She was - in more ways than one - the Monica Lewinsky of her day.
Almost 100 years ago, Nan Britton scandalised Washington with her claim she was the mother of President Warren G Harding's “illegitimate child” and hot tales of romps in a White House closet. Many believed her; others did not.
But now the issue appear to have been settled. A report on Thursday said DNA testing had confirmed that Harding, the 29th US president, was indeed the father of Ms Britton’s daughter, Elizabeth Ann Blaesing.
“It’s sort of Shakespearean and operatic,” Peter Harding, a grandnephew of the president and one of those who instigated the DNA testing, told the New York Times.
“This story hangs over the whole presidential history because it was an unsolved mystery.”
Stephen Baloglu, an executive at Ancestry.Com, the company that confirmed the family link, said in a statement: "The results show 99.9 per cent certainty that James Blaesing is a second cousin with Peter Harding. After having tested multiple members of the Harding family, all having connections back to James, the family connection is definitive."
Harding was elected in 1920 and died just three years later. While he was a popular leader at the time of his death, his reputation quickly suffered as a series of scandals subsequently emerged.
Among these was the corruption scam related to the sale of naval petrol reserves at Teapot Dome in Wymong.
Washington was further set alight with claims, contained in Ms Britton’s 1928 memoir The President's Daughter, alleging she was the late president’s mistress for six years and that he had fathered her child in 1919, a year before he was elected. Ms Britton - considered to have written the first ever political kiss-and-tell - passed away in 1991 at the age of 94; her daughter died in Oregon on November 17, 2005.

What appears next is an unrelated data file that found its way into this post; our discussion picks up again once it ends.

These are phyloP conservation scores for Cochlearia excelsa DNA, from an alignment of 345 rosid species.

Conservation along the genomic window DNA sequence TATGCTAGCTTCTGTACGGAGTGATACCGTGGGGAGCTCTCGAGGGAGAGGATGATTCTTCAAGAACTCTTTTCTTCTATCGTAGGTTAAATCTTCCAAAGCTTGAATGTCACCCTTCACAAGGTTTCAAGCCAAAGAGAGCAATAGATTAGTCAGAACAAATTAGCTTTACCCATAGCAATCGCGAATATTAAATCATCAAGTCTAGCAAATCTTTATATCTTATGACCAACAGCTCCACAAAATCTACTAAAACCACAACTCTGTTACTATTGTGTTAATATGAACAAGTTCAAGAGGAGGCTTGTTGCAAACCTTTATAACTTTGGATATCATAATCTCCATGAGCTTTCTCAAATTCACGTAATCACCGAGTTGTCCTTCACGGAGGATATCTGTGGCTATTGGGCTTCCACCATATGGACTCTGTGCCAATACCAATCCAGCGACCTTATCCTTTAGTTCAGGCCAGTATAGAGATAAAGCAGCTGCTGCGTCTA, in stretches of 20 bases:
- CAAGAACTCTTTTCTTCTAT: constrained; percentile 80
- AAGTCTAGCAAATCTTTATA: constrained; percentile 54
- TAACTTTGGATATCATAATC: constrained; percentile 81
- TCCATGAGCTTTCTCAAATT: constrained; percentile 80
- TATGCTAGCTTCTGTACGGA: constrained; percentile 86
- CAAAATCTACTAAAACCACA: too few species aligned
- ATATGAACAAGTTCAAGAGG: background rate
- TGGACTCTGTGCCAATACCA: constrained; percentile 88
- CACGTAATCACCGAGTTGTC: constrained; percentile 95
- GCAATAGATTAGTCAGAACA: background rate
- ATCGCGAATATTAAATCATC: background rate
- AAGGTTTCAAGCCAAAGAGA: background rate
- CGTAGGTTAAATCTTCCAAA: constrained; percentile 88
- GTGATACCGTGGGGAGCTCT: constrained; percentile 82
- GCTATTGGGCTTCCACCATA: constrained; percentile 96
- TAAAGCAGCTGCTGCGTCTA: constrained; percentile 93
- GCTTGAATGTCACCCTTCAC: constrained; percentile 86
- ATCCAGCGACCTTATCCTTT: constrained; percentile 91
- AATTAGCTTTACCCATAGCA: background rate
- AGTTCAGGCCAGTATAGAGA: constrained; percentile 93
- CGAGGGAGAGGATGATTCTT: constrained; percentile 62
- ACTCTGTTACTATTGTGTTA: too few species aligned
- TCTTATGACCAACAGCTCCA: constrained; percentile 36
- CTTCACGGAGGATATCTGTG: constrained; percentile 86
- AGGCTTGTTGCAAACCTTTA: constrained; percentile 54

The book contained no small amount of titillation and salaciousness, including tales of illicit sex in the White House as Secret Service agents stood watch.
“It was not the first time a president was accused of an extracurricular love life, but never before had a self-proclaimed presidential mistress gone public with a popular tell-all book,” the newspaper reported.
“The ensuing furore played out in newspapers, courtrooms and living rooms across the country.”
Some historians have said the focus on Harding's scandals and the issue of his mistresses, have clouded perceptions of a man who was an effective president.
James Robenalt, a lawyer and author of The Harding Affair, Love and Espionage During the Great War told The Independent that Harding had come to office as the world faced crisis in the aftermath of World War One. "He held the world together," he said.
As to Ms Britton, he said there were several similarities between her and Monica Lewinsky, who scandalised Washington in the late 1990s with her affair with Bill Clinton, the 42nd president. Both women were much younger than the man with whom they consorted, both were infatuated with them and both of them suffered abuse and insults.
"It's always the women who bear the brunt of it - the shaming - much more so than the men," said Mr Robenalt.
Whatever else the scientific settling of the parenthood issue did, on Thursday, the 100-year-old sex scandal had the long-dead Warren G Harding trending on Twitter.Reuse content